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Eurostar adopts biometric check-in on UK-France trains, experts warn of risks


Taking cues from airports, railways are now adopting biometric check-ins, fuelling ongoing debates on whether the convenience of ticketless travel will outweigh the potential cybersecurity risks.

Eurostar, the high-speed international rail service connecting the UK with mainland Europe, is launching a contactless facial biometric check-in system, SmartCheck, developed by biometric solutions provider iProov.

The forthcoming system is to be implemented at London St. Pancras Station and will automate gate check-in processes and UK exit checks.

“We continue looking for solutions to increase capacity in stations and simplify the passengers’ flows. By introducing SmartCheck, we become the first rail travel operator to adopt biometric face verification,” said Eurostar Group’s CEO Gwendoline Cazenave in a press release.

Passport check-up via smartphone

The SmartCheck system will allow passengers to get their tickets, passport, and face checked before they travel, using their mobile device and application.

Before traveling, the passenger uses the app to scan their identity documentation and verify their face alongside their tickets using their mobile device. At the station, passengers are checked at the walk-past facial biometric checkpoint.

The company believes that the new check-in system will help to save time and avoid queues for ticket and UK border exit checks in the station, as passengers will have to go through only one passport check at France’s border instead of two.

St. Pancras Station, London
Eurostar International Departures at St. Pancras railway station, London | Image from Shutterstock

“Eurostar’s SmartCheck solution leverages iProov’s Genuine Presence Assurance technology to employ a multi-dimensional biometric face scan in the remote onboarding process that illuminates a passenger’s face with an unpredictable one-time biometric sequence of colors to verify that a remote user is a right person, a real person and that they are authenticating in real-time. That facial verification is then authenticated when the passenger arrives at the station during a brief additional scan,” Dominic Forrest, iProov's Chief Technology Officer, told Cybernews.

Ensuring compliance with GDPR

The railway industry's adoption of biometric technology mirrors the trend set by the air industry in moving towards contactless check-ups. Earlier this year, the US Transportation and Safety Administration (TSA) introduced the first biometric screening at Baltimore Washington International Airport. The move sparked privacy concerns.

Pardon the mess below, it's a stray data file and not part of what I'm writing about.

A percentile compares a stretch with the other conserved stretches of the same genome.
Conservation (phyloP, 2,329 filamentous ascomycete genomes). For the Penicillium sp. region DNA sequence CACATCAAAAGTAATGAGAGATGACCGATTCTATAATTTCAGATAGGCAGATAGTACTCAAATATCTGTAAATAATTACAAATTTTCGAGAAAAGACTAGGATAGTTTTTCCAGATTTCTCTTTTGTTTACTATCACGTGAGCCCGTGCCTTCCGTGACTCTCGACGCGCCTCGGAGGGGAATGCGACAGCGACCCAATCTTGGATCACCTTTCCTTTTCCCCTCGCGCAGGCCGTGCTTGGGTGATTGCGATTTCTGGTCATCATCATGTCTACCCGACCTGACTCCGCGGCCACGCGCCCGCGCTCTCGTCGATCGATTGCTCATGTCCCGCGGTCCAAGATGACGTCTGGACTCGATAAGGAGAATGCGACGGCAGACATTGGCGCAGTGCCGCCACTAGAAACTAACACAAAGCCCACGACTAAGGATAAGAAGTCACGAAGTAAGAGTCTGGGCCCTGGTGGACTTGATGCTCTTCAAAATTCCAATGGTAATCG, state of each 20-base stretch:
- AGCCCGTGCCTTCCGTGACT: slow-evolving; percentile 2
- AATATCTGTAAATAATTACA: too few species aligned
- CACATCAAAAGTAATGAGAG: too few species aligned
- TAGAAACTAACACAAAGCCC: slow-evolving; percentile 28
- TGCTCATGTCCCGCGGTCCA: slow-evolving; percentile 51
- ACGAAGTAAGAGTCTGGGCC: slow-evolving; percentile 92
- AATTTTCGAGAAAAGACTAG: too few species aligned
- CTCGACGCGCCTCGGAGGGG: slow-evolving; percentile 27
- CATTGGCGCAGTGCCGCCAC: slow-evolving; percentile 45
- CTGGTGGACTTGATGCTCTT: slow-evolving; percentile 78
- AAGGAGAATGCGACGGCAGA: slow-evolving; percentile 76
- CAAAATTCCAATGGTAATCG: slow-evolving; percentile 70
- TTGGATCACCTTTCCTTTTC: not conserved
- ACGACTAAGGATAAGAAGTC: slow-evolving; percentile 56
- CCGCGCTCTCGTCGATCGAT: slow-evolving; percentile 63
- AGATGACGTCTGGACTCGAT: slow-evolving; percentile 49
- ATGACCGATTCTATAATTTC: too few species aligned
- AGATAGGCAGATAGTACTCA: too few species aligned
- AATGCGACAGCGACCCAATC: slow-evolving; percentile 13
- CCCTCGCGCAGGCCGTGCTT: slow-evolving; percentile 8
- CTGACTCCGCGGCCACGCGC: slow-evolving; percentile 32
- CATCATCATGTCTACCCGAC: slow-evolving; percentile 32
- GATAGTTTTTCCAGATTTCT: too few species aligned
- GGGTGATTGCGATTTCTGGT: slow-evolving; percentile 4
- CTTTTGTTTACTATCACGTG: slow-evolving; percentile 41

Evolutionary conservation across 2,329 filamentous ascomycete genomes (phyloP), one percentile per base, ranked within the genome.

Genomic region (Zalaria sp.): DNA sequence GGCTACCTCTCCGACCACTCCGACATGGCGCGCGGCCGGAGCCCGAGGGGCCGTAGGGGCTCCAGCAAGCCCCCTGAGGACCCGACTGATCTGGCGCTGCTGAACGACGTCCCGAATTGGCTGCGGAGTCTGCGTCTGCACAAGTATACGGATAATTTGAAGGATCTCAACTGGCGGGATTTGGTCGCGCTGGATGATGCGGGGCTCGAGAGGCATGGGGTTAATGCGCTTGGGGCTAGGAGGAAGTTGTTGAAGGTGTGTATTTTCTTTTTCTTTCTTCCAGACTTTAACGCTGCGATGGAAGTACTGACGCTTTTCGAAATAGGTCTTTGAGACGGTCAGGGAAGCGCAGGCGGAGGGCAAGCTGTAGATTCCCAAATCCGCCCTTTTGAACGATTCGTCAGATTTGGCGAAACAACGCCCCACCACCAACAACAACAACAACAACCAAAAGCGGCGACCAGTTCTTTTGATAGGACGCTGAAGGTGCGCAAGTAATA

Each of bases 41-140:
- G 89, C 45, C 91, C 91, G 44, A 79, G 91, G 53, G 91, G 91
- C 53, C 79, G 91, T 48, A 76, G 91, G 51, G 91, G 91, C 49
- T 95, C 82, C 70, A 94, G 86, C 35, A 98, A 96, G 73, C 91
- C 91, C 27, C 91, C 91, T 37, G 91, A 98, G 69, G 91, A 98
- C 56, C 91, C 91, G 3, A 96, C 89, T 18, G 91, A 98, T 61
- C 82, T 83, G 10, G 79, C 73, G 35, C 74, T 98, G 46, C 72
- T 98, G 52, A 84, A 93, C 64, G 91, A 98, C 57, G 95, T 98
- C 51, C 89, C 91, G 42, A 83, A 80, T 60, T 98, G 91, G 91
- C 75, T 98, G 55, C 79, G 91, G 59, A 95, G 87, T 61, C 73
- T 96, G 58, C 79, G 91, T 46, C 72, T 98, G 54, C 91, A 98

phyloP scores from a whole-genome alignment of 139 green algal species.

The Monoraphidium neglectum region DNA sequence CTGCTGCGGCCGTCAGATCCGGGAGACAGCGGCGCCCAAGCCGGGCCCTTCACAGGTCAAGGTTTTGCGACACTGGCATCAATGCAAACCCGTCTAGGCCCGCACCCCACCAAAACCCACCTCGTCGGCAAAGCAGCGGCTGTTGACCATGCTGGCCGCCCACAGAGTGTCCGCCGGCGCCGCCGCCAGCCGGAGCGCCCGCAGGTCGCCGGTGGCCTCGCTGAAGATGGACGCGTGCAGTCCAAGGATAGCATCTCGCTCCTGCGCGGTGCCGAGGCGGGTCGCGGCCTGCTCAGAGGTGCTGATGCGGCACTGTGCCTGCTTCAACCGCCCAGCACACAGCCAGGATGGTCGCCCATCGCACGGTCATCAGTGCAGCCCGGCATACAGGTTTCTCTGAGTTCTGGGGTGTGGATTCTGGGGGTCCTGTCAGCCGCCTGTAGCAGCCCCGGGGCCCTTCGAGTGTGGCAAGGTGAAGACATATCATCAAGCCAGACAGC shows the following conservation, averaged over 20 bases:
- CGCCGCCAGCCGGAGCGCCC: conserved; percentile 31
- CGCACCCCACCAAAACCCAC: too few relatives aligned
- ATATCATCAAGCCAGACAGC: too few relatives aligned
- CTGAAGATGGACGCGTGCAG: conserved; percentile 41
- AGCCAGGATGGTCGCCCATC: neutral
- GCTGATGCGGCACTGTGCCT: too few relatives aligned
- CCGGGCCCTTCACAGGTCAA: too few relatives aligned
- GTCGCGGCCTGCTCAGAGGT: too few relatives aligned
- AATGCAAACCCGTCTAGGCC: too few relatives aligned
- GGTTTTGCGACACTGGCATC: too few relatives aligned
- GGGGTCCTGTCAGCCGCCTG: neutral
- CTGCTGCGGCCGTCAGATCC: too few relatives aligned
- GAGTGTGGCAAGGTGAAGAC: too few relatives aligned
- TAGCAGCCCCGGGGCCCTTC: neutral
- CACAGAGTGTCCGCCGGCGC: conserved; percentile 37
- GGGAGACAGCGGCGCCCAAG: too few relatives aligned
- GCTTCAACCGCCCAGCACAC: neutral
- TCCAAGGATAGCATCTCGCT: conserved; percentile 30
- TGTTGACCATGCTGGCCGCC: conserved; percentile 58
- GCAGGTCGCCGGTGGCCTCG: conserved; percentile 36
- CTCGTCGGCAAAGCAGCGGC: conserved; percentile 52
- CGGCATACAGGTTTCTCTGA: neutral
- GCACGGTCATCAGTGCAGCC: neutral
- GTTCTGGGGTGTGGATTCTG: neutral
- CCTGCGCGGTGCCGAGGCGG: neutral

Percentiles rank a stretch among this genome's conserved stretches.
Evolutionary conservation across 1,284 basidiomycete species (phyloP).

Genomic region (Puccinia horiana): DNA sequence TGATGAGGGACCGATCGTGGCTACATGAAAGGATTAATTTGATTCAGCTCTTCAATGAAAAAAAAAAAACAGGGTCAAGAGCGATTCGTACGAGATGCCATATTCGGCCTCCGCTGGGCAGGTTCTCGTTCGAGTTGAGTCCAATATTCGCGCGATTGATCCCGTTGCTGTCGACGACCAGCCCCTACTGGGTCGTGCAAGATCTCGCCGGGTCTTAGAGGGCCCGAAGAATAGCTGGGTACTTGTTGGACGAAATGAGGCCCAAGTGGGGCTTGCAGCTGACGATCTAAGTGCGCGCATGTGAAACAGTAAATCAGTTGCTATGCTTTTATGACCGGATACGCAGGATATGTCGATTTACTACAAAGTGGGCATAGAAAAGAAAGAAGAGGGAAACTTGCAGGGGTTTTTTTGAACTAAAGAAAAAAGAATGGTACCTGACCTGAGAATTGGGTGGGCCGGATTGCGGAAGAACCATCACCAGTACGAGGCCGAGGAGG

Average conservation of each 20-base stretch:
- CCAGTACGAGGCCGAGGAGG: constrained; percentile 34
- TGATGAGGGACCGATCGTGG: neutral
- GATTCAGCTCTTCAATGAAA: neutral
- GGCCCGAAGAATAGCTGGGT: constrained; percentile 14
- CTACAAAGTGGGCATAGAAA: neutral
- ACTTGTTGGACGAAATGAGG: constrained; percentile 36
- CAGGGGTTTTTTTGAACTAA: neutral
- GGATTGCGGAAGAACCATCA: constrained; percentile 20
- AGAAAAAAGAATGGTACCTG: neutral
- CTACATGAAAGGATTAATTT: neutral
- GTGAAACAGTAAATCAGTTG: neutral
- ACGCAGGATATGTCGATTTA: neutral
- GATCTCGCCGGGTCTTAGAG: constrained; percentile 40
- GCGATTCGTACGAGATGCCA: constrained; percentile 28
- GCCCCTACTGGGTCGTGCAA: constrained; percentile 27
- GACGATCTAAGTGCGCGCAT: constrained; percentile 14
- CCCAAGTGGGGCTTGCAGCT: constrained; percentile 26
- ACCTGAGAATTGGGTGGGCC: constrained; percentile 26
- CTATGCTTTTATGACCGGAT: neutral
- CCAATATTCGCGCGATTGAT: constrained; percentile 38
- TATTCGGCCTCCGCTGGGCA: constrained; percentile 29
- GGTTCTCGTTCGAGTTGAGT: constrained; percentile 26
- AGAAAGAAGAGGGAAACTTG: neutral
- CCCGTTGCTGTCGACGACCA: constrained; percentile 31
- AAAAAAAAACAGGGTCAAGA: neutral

However, differing from TSA’s decisions, the use of biometric check-ins on Eurostar trains will be entirely voluntary. According to the iProov, personal data will not be shared with third parties and will be deleted within 48 hours of the trip to ensure privacy and compliance with GDPR.

“The passenger is in complete control of their personal data at all times. This data is stored securely on the user’s mobile device, encrypted during operation, and only shared with the ticket gate and Eurostar’s UK exit services after a passenger confirms their travel which can be up to 24 hours prior to their trip,” Forrest assured.

St. Pancras Station, London
Eurostar terminal at London St Pancras International, London | Image from Shutterstock

Privacy and security at stake?

Matthew Corwin, Managing Director at the security, compliance, and investigations firm Guidepost Solutions, told Cybernews that using biometric systems involves a privacy and cybersecurity risk for users. It can result in breaches, unconsented tracking, or even impersonation for criminal activity such as illicit border crossings.

Corwin explains that facial biometric recognition systems typically convert visual facial images into a numerical format, known as a "faceprint," for storage and future image matching and verification.

Malicious actors can "spoof" these credentials using methods such as 2D images, 3D masks, or even by directly injecting the faceprint credential into the system. While these methods may not deceive a human observer, they have proven successful in tricking biometric computer verification programs.

“Unlike other non-biometric access credentials such as passwords, faces or corresponding faceprints can't be readily altered if compromised,” said Corwin.

“The risk of identity theft escalates when biometric data is collected alongside other personal identifiers, like full name, date and place of birth, passport number, expiry date, gender, and country of birth – information typically contained in passports and used by biometric border crossing systems."

Simon Newman, CEO of the Cyber Resilience Centre for London and member of International Cyber Expo’s Advisory Council, told Cybernews that the use of biometric check-in systems in ports and airports is increasingly commonplace and has been routinely adopted by many countries around the world to improve security and speed-up queues in ports and airports.

“Any app or third party that captures sensitive personal data has the potential to be vulnerable to a cyber attack or breach, but this is a tried and tested technology developed with backing from the UK Government,” said Newman.

“It is essential, however, that passengers are fully aware of how their data is being processed, including the length of time any images are kept in compliance with GDPR.”


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